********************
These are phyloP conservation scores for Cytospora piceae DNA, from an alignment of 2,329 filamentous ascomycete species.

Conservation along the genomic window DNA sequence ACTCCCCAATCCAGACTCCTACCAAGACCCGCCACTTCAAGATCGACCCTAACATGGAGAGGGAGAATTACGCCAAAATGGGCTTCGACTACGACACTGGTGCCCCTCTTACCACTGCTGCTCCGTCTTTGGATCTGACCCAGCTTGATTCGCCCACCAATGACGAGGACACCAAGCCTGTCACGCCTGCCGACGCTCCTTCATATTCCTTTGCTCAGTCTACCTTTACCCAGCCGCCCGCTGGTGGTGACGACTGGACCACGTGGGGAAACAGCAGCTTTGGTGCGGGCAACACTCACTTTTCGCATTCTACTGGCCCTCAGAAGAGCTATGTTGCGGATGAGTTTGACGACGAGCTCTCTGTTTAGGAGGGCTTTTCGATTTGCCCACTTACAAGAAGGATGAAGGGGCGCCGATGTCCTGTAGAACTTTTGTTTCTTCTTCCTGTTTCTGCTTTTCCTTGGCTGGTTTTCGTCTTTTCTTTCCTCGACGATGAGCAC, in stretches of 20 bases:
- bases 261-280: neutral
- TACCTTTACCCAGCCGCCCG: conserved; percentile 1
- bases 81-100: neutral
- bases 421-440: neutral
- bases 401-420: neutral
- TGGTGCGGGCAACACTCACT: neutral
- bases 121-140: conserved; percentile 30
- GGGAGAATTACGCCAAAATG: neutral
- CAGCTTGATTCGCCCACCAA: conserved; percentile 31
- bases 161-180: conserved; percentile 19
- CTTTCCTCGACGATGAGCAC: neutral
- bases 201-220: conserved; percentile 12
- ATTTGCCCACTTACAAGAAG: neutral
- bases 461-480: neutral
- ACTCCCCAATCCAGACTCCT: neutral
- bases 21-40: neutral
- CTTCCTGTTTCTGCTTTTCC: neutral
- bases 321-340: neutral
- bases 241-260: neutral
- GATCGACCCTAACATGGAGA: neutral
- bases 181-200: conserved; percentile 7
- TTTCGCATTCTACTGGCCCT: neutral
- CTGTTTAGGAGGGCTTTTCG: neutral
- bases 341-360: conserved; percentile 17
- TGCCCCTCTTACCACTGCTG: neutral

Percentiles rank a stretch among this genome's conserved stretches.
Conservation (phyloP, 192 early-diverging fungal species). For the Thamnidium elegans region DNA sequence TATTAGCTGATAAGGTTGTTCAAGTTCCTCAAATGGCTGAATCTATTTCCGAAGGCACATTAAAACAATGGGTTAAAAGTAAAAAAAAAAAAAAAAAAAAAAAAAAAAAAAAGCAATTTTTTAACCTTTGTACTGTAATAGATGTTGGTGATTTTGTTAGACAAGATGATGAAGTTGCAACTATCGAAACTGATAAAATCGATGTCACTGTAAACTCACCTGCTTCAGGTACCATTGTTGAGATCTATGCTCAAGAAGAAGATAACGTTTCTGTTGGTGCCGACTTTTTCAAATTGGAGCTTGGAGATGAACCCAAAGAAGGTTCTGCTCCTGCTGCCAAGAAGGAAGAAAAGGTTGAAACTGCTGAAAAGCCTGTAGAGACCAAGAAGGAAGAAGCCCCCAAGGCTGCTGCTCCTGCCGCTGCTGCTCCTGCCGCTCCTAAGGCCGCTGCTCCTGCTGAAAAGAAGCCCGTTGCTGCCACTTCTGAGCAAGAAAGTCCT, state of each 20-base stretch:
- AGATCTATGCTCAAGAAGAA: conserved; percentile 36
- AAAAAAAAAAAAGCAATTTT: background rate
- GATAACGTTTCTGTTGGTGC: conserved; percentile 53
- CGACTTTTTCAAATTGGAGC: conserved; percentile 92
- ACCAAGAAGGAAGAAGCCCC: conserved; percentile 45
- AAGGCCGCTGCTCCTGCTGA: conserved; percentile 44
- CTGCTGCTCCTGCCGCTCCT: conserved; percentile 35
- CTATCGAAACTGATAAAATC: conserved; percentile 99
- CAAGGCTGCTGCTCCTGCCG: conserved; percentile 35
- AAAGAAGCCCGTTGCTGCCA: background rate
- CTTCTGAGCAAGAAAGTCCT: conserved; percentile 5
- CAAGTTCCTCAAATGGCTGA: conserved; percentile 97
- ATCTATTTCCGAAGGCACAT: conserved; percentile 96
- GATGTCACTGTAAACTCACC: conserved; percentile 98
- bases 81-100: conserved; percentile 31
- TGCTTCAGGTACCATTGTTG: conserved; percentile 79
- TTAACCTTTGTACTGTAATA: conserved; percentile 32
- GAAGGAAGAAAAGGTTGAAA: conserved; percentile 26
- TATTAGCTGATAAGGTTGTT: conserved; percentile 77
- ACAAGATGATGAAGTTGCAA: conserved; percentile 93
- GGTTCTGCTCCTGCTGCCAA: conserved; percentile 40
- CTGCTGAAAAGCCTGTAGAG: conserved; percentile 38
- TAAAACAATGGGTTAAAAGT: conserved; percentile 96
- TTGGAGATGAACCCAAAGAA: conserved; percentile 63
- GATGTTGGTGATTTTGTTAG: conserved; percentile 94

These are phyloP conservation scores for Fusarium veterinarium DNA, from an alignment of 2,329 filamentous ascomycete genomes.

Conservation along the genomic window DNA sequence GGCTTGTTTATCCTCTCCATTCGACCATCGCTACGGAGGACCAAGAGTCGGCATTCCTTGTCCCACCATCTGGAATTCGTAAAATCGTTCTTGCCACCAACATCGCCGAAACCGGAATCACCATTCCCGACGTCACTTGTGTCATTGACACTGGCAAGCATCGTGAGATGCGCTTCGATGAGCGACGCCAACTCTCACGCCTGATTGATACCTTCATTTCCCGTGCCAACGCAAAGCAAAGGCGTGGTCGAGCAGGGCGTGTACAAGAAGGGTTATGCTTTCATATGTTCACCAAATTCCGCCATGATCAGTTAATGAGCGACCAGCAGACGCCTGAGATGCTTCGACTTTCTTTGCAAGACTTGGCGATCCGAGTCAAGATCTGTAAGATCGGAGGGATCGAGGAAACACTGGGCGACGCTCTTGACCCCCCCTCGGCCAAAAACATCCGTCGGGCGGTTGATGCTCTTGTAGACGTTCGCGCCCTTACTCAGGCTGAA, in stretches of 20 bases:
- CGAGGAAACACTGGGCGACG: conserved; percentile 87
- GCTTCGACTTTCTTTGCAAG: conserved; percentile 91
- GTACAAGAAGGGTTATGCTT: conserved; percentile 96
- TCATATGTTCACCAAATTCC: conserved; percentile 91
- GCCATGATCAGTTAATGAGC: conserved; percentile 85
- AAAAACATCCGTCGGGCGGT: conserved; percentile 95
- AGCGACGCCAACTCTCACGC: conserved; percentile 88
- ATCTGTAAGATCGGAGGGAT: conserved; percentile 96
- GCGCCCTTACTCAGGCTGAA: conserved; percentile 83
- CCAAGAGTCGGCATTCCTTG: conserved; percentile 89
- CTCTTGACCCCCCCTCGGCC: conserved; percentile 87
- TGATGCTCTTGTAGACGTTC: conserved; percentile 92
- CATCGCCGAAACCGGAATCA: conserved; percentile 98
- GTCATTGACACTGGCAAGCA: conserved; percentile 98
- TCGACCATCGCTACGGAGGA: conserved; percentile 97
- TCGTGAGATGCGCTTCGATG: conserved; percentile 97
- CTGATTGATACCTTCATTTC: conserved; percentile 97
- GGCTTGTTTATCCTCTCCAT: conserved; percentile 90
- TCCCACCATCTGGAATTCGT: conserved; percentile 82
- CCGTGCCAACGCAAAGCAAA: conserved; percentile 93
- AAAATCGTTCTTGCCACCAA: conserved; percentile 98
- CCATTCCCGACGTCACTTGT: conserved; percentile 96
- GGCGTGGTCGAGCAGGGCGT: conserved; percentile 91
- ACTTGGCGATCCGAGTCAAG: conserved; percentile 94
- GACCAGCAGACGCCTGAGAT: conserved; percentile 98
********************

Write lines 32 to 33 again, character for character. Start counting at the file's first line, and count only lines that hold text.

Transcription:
- GATAACGTTTCTGTTGGTGC: conserved; percentile 53
- CGACTTTTTCAAATTGGAGC: conserved; percentile 92